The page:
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Blue Chip Issue 79

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This 79th issue of Blue Chip focuses on the art, science and business of investment. Blue Chip is the financial planner’s chaperone to everything investment and this edition is a smorgasboard of the choices, decisions, lessons and associations that relate to it.


EDITOR'S NOTE A brave new world This 79th issue of Blue Chip focuses on the art, science and business of investment. Blue Chip is the financial planner’s chaperone to everything investment and this edition is a smorgasboard of the choices, decisions, lessons and associations that relate to it. Florbela Yates, Head of Momentum Investment Consulting, advises us in her column on page 15 that in a low-return environment it is becoming increasingly important to consider alternative asset classes in addition to traditional asset classes. An example of an alternative asset class would be hedge funds. On page 36, Professor Evan Gilbert attests that hedge funds can do several things which traditional investments cannot; namely they provide positive returns for investors when assets prices drop – and not only when they go up. Passive investing is gaining momentum. So are boutiques. And ESG and EFTs are here to stay. Globally, much work is underway to translate our understanding of “impact reporting” for the listed equity markets. Given the scale of asset allocation to domestic listed equity markets, it is important that the asset owner community consider how this capital contributes to long-term ecosystem resilience (page 50). Ian Jones discusses the complex problems that financial planners face daily around investing. He suggests that rather than use binary thinking to base decisions on, one should take caution and consider a broader range of scenarios. By considering a much wider spectrum of “what ifs” better investment portfolios can be built (page 16). Money is a means to an end. It allows us to buy things. And this is where much financial advice focuses. Rob Macdonald, Fundhouse, believes that one of the biggest mistakes that financial planners make is to follow the regulatory protocols when establishing a relationship with a client and not to connect with them emotionally. He explains that without an emotional connection, you are unable to serve your client optimally (page 56). A growing group of financial planners are adding “behavioural coaching” to their expertise list. The year 2020 was an encouraging reminder to the behaviourally focused advisor that clients are in desperate need of a disciplined approach during volatile times (page 64). The Humans Under Management event builds on the work that great advisors are doing in developing their behavioural financial advice practices. The event will be hosted in South Africa for the third time in 2021, with a virtual event currently planned for 15 September. Do not miss it! And to understand the New World Disorder 2.1, the Investment Forum 2021 virtual event is another must. Remember that money does not make the world go round. Consistency, emotional connection, trust, technology, an FPI accreditation and Blue Chip magazine are the secret ingredients that makes money go round the world, and then back to you. Alexis Knipe, Editor Blue Chip Journal – The official publication of FPI Blue Chip is a quarterly journal for the financial planning industry and is the official publication of the Financial Planning Institute of Southern Africa NPC (FPI), effective from the January 2020 edition. Blue Chip publishes contributions from FPI and other leading industry figures, covering all aspects of the financial planning industry. A total of 10 000 copies of the publication are distributed directly to every CERTIFIED FINANCIAL PLANNER® (CFP®) in the country, while the Blue Chip Digital e-newsletter reaches the full FPI membership base. FPI members are able to earn one non-verifiable Continuous Professional Development (CPD) hour per edition of the print journal (four per year) under the category of Professional Reading. Special advertising packages in Blue Chip are available to FPI Corporate Partners, FPI Recognised Education Providers and FPI Approved Professional Practices. blue-chip-journal ISSUE 79 | APRIL 2021 Publisher: Chris Whales Editor: Alexis Knipe Online editor: Christoff Scholtz Designer: Simon Lewis Production: Aneeqah Solomon Ad sales: Sam Oliver Gavin van der Merwe Jeremy Petersen Bayanda Sikiti Venesia Fowler Vanessa Wallace Managing director: Clive During Administration & accounts: Charlene Steynberg Kathy Wootton Distribution and circulation manager: Edward MacDonald Printing: FA Print PUBLISHED BY Global Africa Network Media (Pty) Ltd Company Registration No: 2004/004982/07 Directors: Clive During, Chris Whales Physical address: 28 Main Road, Rondebosch 7700 Postal address: PO Box 292, Newlands 7701 Tel: +27 21 657 6200 Fax: +27 21 674 6943 Email: Website: No portion of this book may be reproduced without written consent of the copyright owner. The opinions expressed are not necessarily those of Blue Chip, nor the publisher, none of whom accept liability of any nature arising out of, or in connection with, the contents of this book. The publishers would like to express thanks to those who support this publication by their submission of articles and with their advertising. All rights reserved.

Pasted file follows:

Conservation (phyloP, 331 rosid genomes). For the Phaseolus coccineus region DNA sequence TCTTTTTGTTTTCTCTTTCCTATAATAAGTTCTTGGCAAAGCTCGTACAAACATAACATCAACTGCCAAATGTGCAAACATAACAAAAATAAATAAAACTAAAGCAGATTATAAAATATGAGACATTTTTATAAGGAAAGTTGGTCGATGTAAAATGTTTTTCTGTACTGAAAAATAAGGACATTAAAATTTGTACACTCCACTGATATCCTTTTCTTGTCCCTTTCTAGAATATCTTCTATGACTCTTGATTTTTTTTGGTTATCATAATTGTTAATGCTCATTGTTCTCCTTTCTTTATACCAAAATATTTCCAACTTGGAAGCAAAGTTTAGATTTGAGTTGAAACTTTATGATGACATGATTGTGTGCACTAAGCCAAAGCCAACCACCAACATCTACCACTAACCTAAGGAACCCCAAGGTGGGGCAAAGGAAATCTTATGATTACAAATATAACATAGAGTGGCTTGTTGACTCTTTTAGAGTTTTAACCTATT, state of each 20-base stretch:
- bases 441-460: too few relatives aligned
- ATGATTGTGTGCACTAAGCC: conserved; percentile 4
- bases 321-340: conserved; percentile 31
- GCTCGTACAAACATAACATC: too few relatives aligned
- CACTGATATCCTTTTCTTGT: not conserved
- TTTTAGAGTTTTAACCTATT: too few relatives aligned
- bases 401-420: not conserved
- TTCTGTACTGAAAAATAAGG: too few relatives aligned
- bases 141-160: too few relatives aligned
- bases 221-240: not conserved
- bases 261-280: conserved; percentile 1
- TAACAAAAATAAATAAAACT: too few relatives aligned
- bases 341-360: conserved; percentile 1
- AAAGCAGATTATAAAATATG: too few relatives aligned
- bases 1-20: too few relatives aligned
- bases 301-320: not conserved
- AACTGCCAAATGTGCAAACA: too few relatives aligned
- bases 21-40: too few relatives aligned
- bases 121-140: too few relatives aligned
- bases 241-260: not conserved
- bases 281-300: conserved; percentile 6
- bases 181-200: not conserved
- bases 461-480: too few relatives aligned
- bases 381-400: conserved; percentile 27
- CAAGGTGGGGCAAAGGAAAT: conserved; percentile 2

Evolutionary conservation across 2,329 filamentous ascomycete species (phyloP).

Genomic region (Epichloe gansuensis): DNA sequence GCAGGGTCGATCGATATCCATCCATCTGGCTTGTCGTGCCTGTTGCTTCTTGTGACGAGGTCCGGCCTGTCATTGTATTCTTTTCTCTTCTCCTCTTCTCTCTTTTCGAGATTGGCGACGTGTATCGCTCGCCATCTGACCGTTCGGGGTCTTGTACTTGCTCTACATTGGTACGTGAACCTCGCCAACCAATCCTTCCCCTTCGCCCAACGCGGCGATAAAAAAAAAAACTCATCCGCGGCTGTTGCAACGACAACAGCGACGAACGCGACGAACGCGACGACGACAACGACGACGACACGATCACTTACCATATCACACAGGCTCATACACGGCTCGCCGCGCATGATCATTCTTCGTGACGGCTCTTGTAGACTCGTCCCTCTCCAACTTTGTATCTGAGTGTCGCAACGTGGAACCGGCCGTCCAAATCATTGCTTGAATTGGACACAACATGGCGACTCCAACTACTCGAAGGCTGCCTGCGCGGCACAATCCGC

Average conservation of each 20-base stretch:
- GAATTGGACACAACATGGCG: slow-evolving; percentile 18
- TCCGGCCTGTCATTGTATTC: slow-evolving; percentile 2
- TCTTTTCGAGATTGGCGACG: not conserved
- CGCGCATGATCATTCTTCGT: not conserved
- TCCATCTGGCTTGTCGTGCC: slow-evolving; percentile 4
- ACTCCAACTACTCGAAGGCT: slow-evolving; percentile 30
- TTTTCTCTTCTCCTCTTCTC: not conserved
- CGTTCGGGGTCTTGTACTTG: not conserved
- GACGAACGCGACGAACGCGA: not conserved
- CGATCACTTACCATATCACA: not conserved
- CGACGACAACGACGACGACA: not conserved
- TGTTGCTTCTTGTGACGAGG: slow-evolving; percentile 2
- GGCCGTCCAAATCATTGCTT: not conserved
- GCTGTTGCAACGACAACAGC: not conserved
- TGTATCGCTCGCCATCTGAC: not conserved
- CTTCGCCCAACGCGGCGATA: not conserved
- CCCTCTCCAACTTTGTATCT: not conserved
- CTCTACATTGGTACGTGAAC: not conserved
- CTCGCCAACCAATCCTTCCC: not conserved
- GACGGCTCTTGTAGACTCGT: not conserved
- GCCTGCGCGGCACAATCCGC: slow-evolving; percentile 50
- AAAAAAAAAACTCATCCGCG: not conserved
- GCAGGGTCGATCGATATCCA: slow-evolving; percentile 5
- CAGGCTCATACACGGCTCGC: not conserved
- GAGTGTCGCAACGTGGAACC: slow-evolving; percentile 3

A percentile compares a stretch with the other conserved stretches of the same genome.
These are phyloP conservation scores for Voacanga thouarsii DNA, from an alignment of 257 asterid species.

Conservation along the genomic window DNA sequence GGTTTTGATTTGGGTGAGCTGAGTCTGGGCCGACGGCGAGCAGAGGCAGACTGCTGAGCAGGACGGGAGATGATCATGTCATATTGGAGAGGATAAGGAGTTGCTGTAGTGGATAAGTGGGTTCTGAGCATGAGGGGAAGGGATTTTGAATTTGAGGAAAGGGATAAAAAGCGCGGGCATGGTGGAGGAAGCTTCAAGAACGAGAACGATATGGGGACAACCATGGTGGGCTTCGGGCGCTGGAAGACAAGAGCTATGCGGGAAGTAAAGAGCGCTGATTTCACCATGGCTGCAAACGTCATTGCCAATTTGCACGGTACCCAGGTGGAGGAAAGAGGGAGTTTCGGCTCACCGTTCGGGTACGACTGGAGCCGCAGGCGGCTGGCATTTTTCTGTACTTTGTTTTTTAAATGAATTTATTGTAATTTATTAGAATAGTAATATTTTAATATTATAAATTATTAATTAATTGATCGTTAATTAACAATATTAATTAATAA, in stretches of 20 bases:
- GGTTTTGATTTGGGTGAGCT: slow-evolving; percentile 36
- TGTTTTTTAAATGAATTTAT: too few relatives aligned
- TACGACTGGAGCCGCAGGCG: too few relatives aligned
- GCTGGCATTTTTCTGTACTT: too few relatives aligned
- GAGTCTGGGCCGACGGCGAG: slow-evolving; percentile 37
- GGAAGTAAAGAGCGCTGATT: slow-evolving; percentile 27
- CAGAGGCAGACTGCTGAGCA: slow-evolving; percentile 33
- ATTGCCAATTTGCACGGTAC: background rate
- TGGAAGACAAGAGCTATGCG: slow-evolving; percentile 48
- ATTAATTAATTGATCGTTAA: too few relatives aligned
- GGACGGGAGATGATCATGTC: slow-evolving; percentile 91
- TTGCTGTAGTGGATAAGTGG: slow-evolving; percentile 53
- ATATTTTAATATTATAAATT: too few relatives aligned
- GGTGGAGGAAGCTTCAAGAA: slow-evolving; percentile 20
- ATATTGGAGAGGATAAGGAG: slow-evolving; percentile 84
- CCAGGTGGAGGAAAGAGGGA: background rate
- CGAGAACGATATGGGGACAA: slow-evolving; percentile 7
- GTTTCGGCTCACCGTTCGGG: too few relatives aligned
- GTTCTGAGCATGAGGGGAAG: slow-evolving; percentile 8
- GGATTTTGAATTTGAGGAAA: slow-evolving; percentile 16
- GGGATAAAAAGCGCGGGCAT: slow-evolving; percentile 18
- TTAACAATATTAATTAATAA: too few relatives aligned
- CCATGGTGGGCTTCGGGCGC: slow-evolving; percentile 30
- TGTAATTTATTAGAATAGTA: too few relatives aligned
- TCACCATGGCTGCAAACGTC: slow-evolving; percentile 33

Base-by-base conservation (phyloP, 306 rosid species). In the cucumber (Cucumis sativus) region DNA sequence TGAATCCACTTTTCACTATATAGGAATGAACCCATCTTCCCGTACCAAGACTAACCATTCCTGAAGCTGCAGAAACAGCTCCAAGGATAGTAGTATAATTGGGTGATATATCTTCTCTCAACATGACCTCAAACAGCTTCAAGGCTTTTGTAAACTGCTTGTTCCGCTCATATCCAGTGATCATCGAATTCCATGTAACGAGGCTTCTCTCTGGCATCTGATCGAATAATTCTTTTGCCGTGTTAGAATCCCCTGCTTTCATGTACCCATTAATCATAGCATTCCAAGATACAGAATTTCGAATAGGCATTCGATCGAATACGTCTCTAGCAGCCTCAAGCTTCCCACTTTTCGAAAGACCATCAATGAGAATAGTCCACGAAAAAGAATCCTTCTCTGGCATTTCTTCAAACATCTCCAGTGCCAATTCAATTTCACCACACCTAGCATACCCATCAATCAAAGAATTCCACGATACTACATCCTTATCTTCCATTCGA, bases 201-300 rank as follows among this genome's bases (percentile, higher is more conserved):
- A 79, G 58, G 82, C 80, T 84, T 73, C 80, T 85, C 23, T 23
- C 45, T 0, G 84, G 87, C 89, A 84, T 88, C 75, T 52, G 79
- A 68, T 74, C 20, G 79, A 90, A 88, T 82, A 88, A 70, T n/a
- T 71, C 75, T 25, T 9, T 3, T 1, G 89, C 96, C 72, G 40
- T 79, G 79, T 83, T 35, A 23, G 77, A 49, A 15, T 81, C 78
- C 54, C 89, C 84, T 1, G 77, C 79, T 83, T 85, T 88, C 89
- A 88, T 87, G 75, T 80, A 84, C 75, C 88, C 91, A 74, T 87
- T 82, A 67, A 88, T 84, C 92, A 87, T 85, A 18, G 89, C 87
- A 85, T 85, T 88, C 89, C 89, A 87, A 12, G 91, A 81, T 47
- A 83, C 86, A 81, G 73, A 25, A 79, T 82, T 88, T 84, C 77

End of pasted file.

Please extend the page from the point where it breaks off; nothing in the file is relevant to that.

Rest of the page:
SA’s first fund to deliver 100x initial investment Peregrine Capital’s High Growth Fund has proven its pedigree – R1m invested in 2000 is worth more than R100m today* *Fund performance: Returns are quoted net of fees Fund performance provided as at 28 February 2021 Annual management fee: 1.5% Performance fee: 20% subject to High Water Mark Fee class status: Class: A, distributing Source: Peregrine Capital Peregrine Capital Proprietary Limited (“Peregrine Capital”) is an authorised financial services provider and is the investment manager of the Peregrine Capital High Growth H4 QI Hedge Fund (“High Growth Fund”). H4 Collective Investments (RF) Proprietary Limited, is an approved manager of collective investment schemes in terms of the Collective Investment Schemes Control Act, 2002. Net asset value figures (NAV to NAV) have been used for the performance calculations, as calculated by the manager at the valuation point defined in the deed, over all reporting periods. The performance is calculated for the portfolio. Individual investor performance may differ, as a result of initial fees, the actual investment date, the date of reinvestment and dividend withholding tax. Performance is based on a lump sum contribution and is shown net of all fund charges and expenses, and includes the reinvestment of distributions. Actual annual figures are available to the investor, on request at A schedule of fees, charges and maximum commission is also available on request from the manager. The rate of return is calculated on a total return basis, and the following elements may involve a reduction of the investor’s capital: interest rates, economic outlook, inflation, deflation, economic and political shocks or changes in economic policy. Annualisation is the conversion of a rate of any length of time into a rate that is reflected on an annual basis. Past performance is not indicative of future performance. This is a medium to high risk investment. Fund Name Inception date Highest annual return Lowest annual return Rolling 12 month return High Growth Fund Feb 2000 53.01% (2004) -11.98% (2008) 29.48% FTSE/JSE Capped Swix All Share Index Feb 2000 47.25% (2005) -23.23% (2008) 23.91% ASISA South Africa MA High Equity Feb 2000 27.49% (2004) -8.24% (2008) 13.23% The ‘JSE Capped Swix All Share Index’ referenced is the index from December 2016 to date, before that the JSE All Share TR Index is used.